1. annemarie Post author

      Maryea, it’s much easier than you think, really! Make it a project with the kids or a friend to get over the intimidation factor.

      Reply
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  2. vegangfcfgirl

    I got all excited… and then I looked at the ingredients of Yogourmet. You claim you’re sensitive to milk and sugar, so I assumed that product would be okay… but milk and sugar are the first two ingredients in Yogourmet! Kind of defeats the purpose of making an alternative yogurt, doesn’t it?

    Reply
  3. pslentz

    Hi, So the ingredients of the starter: Ingredients
    Skim Milk Powder, Sucrose, Ascorbic Acid, Lactic Bacteria (L. Bulgarius, S. Thermophilus, L. Acidophilus). I am allergic to milk casen, so I am making coconut yogurt to avoid the milk, can not put it into my organic coconut milk!!! That would be very redundant! Thought you had a recipie for NON DAIRY coconut yogurt, or why would I bother???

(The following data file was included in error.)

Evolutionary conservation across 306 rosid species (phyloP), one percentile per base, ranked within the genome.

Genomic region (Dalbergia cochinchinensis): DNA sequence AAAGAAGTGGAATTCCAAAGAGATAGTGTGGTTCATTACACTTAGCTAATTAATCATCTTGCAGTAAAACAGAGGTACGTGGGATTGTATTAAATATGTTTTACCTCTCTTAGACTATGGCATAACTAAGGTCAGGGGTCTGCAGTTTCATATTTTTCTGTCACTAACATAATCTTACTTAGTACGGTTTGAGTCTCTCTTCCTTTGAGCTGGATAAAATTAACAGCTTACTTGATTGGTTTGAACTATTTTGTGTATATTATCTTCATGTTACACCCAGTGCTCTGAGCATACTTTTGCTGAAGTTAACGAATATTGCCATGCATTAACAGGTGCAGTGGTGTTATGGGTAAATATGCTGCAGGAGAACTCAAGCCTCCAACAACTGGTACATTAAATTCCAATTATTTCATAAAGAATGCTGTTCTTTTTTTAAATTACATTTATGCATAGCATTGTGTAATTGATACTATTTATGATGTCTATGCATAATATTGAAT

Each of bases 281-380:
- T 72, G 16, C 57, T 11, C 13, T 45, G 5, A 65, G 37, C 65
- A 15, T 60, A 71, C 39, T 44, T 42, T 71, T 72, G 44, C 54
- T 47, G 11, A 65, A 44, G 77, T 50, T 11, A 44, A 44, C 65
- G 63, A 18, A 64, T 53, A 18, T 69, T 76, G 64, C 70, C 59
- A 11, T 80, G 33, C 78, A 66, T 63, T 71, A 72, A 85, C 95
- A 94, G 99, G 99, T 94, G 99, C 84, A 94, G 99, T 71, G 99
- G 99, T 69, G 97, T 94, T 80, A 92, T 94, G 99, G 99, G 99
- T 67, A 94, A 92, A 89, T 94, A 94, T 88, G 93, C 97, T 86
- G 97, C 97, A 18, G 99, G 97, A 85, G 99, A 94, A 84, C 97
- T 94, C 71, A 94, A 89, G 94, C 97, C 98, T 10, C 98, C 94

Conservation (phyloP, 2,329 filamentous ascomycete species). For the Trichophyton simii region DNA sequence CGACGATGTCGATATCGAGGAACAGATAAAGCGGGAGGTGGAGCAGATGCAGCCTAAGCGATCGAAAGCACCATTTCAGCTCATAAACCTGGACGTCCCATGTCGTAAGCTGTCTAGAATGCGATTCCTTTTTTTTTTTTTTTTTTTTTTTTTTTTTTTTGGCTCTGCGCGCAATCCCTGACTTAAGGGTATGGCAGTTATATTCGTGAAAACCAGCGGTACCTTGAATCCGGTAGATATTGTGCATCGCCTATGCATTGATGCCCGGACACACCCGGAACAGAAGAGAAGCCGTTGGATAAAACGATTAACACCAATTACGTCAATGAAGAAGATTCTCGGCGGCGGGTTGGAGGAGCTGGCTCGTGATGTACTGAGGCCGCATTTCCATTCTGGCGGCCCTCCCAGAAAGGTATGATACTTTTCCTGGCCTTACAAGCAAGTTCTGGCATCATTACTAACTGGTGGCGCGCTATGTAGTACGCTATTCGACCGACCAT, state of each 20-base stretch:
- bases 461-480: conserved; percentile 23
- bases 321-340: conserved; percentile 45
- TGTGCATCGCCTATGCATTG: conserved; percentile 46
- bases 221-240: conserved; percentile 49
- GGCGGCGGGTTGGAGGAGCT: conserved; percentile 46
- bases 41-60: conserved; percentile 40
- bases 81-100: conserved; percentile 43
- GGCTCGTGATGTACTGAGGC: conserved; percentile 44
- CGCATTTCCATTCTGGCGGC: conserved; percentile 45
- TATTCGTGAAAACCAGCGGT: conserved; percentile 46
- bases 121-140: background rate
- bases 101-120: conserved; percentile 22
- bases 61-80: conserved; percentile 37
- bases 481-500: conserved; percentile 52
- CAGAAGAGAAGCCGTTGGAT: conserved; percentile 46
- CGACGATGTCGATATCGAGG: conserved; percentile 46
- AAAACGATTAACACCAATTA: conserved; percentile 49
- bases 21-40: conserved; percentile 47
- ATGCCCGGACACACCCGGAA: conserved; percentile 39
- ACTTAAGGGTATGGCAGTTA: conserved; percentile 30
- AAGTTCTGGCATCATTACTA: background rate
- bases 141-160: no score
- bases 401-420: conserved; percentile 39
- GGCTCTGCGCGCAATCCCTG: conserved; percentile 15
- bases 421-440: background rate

Reply
    1. Anne-Marie Nichols Post author

      pslentz, you make a good point. I can tolerate a little dairy, so I use Yogourmet Freeze Dried Yogurt Starter. However, as I pointed out in my post, there are completely dairy free, vegan, casein free yogurt starters like GI ProStart™ Yogurt Culture Starter. The Cultures for Health website also carries a vegan yogurt starter you could try.

      Reply
  4. someonesmom

    I’ve heard that small canning jars, like the jelly jars, fit in the Salton maker (to replace your broken one), although I haven’t tried it myself.

    Reply
  5. Suzanne

    Great site!! Wish I’d found it BEFORE I tried to make coconut yougart. I used about 6 oz of coconut yougart. First I heated up some coconut milk, let it cool, then added the cup of already made coconut yougart. I mixed it with a whisk. Then I put it in my yougart maker which has made great milk based yougart before. But this time, the coconut yougart didn’t firm up after 8 hours of sitting in the yougart cooker. Is it drinkable or should I toss it?
    Thanks!

    Reply